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College of Food, Agricultural, and Environmental Sciences


Soybean Rust Infections Remain Low

July 13, 2005

Editor's note: This is part of a periodic series on information regarding soybean rust. The goal is to provide media with the latest updates on the disease and Ohio State's role in research and education. These updates are expected to continue throughout 2005.

WOOSTER, Ohio — Depending on what the remnants of Tropical Depression Dennis has in store for Ohio, incidences of soybean rust may remain very low for the next month.

Anne Dorrance, an Ohio State University plant pathologist with the Ohio Agricultural Research and Development Center and the state's leading soybean rust researcher, said that inoculum levels are so low in areas that have reported soybean rust that an epidemic is highly unlikely. Additionally, if soybean rust were to make an appearance in Ohio its arrival may be at a point in the crop's development where yields would not be affected.

"We are dealing with much lower levels of inoculum than what we expected. Winter was really harsh and the freeze line went all the way down to the coast (Gulf of Mexico). It's just taken what seems like forever for this thing to get rolling," said Dorrance. "We are going to intensify our scouting (in sentinel plots) to two times a week the last week of July and beginning of August to see if anything came in with Dennis. If we are negative at that point then we can potentially say that we are out of the woods."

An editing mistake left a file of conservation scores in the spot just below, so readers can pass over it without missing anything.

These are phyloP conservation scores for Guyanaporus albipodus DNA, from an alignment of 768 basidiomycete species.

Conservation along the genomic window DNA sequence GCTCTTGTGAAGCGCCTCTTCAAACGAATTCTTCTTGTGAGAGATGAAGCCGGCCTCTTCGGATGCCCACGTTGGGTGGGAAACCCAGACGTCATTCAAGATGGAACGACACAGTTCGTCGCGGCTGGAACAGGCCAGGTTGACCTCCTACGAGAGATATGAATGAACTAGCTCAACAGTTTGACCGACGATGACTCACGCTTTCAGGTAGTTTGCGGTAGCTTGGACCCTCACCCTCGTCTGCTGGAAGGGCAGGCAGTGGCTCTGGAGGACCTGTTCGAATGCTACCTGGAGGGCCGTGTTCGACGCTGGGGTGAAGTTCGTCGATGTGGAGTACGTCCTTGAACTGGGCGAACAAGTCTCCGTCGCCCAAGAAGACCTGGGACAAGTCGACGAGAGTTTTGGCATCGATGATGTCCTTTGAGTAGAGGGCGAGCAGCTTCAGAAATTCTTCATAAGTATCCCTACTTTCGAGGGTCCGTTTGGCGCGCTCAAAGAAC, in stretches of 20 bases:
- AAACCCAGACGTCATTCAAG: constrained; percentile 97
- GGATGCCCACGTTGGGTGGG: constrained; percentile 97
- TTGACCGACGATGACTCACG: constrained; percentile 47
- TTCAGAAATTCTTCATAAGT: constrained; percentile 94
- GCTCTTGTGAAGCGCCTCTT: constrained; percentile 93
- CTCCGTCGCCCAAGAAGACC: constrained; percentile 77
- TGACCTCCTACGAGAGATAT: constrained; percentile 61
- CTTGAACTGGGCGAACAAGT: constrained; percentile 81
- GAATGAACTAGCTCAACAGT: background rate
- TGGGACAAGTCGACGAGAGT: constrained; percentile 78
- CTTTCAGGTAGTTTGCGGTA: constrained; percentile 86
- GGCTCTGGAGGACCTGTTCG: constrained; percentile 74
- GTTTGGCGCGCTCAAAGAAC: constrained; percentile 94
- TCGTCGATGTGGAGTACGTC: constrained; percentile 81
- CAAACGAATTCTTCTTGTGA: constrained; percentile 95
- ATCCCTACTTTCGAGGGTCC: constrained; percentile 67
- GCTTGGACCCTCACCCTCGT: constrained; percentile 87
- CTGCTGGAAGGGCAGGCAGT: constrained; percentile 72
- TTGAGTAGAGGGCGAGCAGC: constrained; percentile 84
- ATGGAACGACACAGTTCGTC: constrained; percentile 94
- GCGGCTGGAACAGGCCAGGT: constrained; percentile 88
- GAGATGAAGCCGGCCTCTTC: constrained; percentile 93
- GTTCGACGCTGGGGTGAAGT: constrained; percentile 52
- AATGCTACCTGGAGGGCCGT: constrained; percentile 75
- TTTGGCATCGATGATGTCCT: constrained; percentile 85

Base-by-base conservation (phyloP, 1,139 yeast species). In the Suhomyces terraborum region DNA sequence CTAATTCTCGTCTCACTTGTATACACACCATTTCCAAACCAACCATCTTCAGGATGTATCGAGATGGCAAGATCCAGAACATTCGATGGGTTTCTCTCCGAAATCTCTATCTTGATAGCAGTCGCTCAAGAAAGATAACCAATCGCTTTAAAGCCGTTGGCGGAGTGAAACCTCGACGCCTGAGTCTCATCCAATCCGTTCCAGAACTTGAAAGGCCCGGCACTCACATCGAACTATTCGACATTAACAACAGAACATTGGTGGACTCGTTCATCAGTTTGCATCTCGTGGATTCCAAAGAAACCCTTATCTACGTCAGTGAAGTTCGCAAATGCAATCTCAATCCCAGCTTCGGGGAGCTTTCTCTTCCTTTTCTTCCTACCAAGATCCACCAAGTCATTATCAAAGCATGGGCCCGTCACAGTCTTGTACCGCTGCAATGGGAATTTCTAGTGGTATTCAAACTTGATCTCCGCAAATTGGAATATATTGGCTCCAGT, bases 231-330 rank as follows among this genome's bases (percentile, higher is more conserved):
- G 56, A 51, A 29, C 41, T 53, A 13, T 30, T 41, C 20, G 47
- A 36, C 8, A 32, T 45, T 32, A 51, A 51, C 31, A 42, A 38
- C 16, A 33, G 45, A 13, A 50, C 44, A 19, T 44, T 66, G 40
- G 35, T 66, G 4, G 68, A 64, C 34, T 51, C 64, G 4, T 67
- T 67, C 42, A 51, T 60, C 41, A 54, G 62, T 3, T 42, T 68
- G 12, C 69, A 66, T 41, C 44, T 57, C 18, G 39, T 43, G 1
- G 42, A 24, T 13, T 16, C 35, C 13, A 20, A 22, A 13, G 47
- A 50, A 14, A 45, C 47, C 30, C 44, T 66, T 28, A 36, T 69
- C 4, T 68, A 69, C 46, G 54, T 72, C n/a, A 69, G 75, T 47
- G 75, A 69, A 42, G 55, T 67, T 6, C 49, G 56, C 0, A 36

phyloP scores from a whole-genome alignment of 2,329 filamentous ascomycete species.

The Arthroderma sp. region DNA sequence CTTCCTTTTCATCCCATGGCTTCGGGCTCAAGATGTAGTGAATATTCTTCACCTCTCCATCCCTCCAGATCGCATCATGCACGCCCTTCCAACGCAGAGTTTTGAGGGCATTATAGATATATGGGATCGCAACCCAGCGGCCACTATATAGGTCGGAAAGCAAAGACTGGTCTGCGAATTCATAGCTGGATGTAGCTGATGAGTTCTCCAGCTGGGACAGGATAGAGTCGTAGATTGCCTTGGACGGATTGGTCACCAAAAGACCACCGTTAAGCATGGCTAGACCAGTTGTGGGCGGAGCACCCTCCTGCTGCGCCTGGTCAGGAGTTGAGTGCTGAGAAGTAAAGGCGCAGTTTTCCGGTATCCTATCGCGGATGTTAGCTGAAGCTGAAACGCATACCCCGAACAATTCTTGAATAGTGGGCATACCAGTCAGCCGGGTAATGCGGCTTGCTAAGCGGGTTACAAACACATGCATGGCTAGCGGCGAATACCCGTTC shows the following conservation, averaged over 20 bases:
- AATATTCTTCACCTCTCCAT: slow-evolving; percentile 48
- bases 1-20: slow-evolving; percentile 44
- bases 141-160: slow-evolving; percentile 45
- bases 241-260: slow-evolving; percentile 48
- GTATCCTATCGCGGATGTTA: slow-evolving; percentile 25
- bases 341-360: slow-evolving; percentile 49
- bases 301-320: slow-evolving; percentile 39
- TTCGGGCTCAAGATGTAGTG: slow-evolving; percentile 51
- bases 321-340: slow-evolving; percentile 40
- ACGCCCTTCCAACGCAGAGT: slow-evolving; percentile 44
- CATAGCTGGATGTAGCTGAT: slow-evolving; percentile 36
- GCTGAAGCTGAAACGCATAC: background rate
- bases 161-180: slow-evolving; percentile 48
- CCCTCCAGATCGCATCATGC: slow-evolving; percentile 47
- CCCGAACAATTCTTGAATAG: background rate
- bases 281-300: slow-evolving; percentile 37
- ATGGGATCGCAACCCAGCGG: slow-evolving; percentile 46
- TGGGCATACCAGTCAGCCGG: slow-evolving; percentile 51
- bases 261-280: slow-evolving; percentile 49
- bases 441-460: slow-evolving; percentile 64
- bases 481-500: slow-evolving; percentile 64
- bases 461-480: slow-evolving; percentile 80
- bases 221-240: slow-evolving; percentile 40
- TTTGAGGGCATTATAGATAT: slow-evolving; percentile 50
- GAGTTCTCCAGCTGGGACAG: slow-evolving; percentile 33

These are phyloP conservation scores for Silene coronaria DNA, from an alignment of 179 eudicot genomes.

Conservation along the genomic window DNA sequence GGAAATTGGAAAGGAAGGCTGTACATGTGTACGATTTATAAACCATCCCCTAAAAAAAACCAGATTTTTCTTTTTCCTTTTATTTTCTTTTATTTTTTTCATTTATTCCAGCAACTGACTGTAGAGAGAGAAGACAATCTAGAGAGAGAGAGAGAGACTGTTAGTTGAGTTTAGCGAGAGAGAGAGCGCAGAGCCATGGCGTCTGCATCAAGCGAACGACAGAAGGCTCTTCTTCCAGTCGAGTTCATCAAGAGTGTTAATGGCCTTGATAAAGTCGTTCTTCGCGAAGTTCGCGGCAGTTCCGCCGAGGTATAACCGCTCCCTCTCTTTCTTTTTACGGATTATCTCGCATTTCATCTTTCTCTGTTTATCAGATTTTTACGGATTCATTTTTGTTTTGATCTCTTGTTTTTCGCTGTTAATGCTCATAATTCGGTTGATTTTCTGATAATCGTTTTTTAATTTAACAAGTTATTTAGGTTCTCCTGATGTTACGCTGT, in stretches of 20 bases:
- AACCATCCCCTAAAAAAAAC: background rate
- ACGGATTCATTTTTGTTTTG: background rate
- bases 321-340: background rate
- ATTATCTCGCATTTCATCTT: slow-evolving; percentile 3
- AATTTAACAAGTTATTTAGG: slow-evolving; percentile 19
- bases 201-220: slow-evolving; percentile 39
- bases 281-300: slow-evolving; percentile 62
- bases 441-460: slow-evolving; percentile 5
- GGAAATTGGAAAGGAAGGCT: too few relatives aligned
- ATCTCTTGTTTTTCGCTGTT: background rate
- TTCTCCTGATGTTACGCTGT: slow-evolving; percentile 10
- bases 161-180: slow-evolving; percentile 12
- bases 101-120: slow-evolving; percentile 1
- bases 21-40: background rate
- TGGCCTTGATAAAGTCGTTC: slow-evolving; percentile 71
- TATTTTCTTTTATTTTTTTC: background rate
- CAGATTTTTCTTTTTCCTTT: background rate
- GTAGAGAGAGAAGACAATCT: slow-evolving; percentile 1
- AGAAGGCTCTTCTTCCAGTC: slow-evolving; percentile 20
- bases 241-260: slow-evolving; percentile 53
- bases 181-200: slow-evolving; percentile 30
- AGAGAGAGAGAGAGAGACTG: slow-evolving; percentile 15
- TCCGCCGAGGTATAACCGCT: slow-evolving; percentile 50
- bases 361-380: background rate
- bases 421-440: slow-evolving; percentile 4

Latest finds of spores in spore traps in soybean fields in Louisiana, Alabama, Tennessee and Kentucky may have given some growers cause for concern, but Dorrance said that there is no need to spray their fields unnecessarily.

"I think growers are worried because something was potentially found, but the spore count was so low that it hasn't even been determined if the spores found are soybean rust," said Dorrance. "And 10 spores in a spore trap are not the same as sporulating lesions on a plant. Just because you have spores, doesn't mean you have conditions right for infection."

Soybeans are flowering in Ohio, the critical stage of development where pods are formed and yields are determined. If spores were to be blown up from Hurricane Dennis, odds are that there would be little, if any, impact, said Dorrance.

"If people can remember, this situation is somewhat like (Hurricane) Ivan. It took almost six weeks for spores to be detected and those fields didn't need spraying. There was no yield loss due to soybean rust," said Dorrance.

The storm system from Tropical Depression Dennis has been sitting over the Ohio Valley since early this week, dumping rain showers in such areas as Illinois, Indiana and Kentucky.

Candace Pollock
Anne Dorrance